We said our goodbyes the following morning, heading south at Charles’ urging to check out the Algonquin Provincial Park. We stopped at an auto parts store in Huntsville to replace a blown fuse which I installed while the parts manager gave Barley a tour of the warehouse that included several treats. We set off again, entered the park, and had a great time exploring a series of dirt roads in the backcountry. By noon we were heading for a small brewery on the north shore of Lake Erie. Unfortunately we had to pass through a tourist town along the way, with traffic so bad the bike started overheating. When rain clouds approached I realized the only way to keep Barley dry would have been to snap the solid cover into place, leaving him in complete darkness. Can’t do that to my dog, so we turned around and outran the storm. The plan was to cross back into the US and ride south to the Finger Lakes region of New York.
By the time we reached the Thousand Island border crossing the heat and humidity had reached epic proportions. The line of cars was long, and as we waited our turn in the heat I was worried about Barley. The bike was no problem; I simply turned off the engine and pushed the rig ahead, but the poor dog was in direct sunlight with no airflow. All I could do was offer him water and words of encouragement. As we sat there baking I resolved to visit a sail maker and figure out some way of giving him a bit of shade.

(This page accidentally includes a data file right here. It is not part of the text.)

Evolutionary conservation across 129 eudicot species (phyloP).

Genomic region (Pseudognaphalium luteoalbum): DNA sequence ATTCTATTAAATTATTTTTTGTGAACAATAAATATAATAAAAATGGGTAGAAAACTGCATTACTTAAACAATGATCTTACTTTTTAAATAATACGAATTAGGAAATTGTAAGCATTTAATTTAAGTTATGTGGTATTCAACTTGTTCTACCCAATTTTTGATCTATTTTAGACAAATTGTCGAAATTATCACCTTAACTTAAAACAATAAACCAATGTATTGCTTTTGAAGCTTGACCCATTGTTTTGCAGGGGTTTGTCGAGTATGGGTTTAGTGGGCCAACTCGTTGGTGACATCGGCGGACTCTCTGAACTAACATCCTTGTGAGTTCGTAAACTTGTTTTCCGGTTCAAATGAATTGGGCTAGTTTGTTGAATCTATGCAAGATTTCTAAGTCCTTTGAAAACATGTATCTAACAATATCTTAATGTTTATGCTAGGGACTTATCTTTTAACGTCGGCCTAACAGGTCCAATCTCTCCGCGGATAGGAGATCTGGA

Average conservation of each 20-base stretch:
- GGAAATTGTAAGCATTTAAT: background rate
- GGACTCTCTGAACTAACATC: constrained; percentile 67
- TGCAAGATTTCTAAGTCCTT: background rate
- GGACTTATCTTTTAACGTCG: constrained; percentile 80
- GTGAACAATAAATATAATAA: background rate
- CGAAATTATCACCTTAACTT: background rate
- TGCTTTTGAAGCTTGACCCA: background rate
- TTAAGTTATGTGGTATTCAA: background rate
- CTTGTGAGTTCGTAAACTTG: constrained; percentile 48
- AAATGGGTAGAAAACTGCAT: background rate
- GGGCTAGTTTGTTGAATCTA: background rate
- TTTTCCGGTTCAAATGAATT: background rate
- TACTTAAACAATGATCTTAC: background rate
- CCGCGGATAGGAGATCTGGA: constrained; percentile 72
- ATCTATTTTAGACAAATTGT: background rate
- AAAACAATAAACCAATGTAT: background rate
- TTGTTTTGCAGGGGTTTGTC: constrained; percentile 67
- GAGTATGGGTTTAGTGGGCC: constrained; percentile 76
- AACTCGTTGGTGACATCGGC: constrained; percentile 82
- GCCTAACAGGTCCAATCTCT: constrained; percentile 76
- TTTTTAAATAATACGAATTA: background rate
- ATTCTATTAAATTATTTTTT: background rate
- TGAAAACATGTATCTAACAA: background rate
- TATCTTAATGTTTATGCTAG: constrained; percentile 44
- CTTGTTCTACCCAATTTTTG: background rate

We eventually got through customs and were heading south when Barley gave me the look that told me it was time for a break under a shade tree. We exited the Interstate and pulled into a small town, got lunch at Subway, then drove across the street to a McDonald’s that had a shady park in back. The sidecar made a grinding sound and lurched to one side. Not good!
Not knowing what could have caused this, I called Hannigan Motorsports down in Kentucky. Dave K, one of their designers, helped me troubleshoot over the phone and we quickly concluded that the electric camber control had failed. The ECC allows the rider to adjust the camber, or angle of lean at the tub relative to the bike, to compensate for crowned roads, heavy crosswinds, etc. The rig was rideable, but would be very difficult to control. We turned east and limped toward home at a reduced speed.
As we passed through Fort Drum in the western Adirondacks I realized there was no way we were going to reach home before dark, and I definitely did not want to ride a crippled rig at night. I reached for the cell phone and called Tom and Kelli, a couple living near Saranac Lake with whom we had placed CJ, a rescued golden retriever, years earlier. “You’re both absolutely welcome to stop here,” said Tom. We altered course into the heart of the Adirondacks to visit our old canine friend and to cement a friendship with his humans.
Tom and Kelli opened their lakeside home to us, fed us, put us up in the most comfortable bed I’ve ever slept in, and sent us on our way in the morning with instructions for a shortcut only a local would know about. Their kindness was touching, as was the knowledge that CJ the Rescue had found love in a bit of Paradise.